Those of you with keen eyes will notice that its been quite awhile since I last published a blog post. I’m sorry about that. 2012 is a blur. We sold our house in San Diego, California and moved to a mountain top in the Southern part of New Mexico (not far from Apache Point). We have an observatory and we have a house that’s about 50% complete. Maybe. (Any of you who have built a house before know exactly what I’m talking about.)
So, here I am on top of this beautiful mountain. Now, what? A lot of astronomy, that’s what. And, more frequent blog posts. I really like writing my blog and I’ve been gratified to see how many hits it continues to get each week even though I’ve been a slacker.
With regard to my astronomy future, I have a two-pronged approach planned. First, I will be moving toward a life of citizen science. I will start by improving my imaging skills, then I will learn how to effectively use a grating spectroscope and then move on to low-to-medium resolution spectroscopy with a slit spectrograph. Once I have achieved the necessary skills and knowledge, I would like to participate in one of the many pro/am collaborations that are available to citizen scientists. I will also start participating in one or more of the Zooniverse projects.
The second prong of my two-pronged approach is to learn more about professional astronomers and their work. Why? I guess just because I want to. I don’t mean for my answer to flippant. I am just fascinated with the world of professional astronomy and I want to learn more about it. I follow many astronomers on Twitter (more about that in my next blog post) and I want to understand more about their work and their professional lives. How am I going to go about doing that? One approach will be meeting more of them. I’ll try to attend events aimed at undergraduates, graduates, post docs, professors, etc. Maybe I will do more interviews which are my favorite posts on Share Astronomy. My second approach for understanding the lives of professional astronomers will be to learn how to use some of the tools they use. For example, I am currently learning the Python computer language for scientific computing. Python is widely used in professional astronomy and my background is in information technology so it seems like an area where I can be successful.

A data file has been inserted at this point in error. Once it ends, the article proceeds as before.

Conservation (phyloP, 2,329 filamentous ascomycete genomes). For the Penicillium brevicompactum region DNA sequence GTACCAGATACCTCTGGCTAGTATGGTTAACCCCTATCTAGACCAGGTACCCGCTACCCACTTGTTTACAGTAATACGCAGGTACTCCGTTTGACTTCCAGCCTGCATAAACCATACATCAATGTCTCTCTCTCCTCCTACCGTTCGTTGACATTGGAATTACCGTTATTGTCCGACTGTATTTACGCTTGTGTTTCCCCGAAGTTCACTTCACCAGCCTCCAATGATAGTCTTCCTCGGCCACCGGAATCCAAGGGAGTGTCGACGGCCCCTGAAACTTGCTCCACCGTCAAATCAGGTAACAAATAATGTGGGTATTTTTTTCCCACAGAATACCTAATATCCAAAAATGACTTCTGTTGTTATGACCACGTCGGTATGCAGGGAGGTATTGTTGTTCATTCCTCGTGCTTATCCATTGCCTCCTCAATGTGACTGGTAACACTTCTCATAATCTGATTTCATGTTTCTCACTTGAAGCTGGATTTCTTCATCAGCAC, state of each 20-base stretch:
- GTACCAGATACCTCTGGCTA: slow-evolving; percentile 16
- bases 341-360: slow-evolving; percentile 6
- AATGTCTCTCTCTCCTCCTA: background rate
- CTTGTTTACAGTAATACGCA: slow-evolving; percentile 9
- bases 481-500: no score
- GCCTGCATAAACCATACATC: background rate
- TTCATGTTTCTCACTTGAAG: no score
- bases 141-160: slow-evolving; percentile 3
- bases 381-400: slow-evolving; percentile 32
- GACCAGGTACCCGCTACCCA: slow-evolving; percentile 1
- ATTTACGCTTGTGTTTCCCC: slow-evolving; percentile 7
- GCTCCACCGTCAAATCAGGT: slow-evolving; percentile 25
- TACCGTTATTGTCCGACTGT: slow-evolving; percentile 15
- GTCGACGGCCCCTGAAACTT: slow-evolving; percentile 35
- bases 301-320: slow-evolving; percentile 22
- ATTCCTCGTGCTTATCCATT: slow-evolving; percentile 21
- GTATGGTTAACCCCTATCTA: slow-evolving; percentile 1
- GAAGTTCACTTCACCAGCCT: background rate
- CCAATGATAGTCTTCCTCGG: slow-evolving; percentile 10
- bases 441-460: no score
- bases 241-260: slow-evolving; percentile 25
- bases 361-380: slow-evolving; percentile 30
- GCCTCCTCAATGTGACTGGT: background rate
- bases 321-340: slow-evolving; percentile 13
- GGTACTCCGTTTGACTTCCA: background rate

As I move forward with a life focused more on astronomy and citizen science I will document my experiences in these blog posts. There will be successes and I’m sure there will be some failures but hopefully readers of these posts will learn along with me.
In my next blog post, I will talk about why Twitter is an amazing resource for anyone interested in astronomy.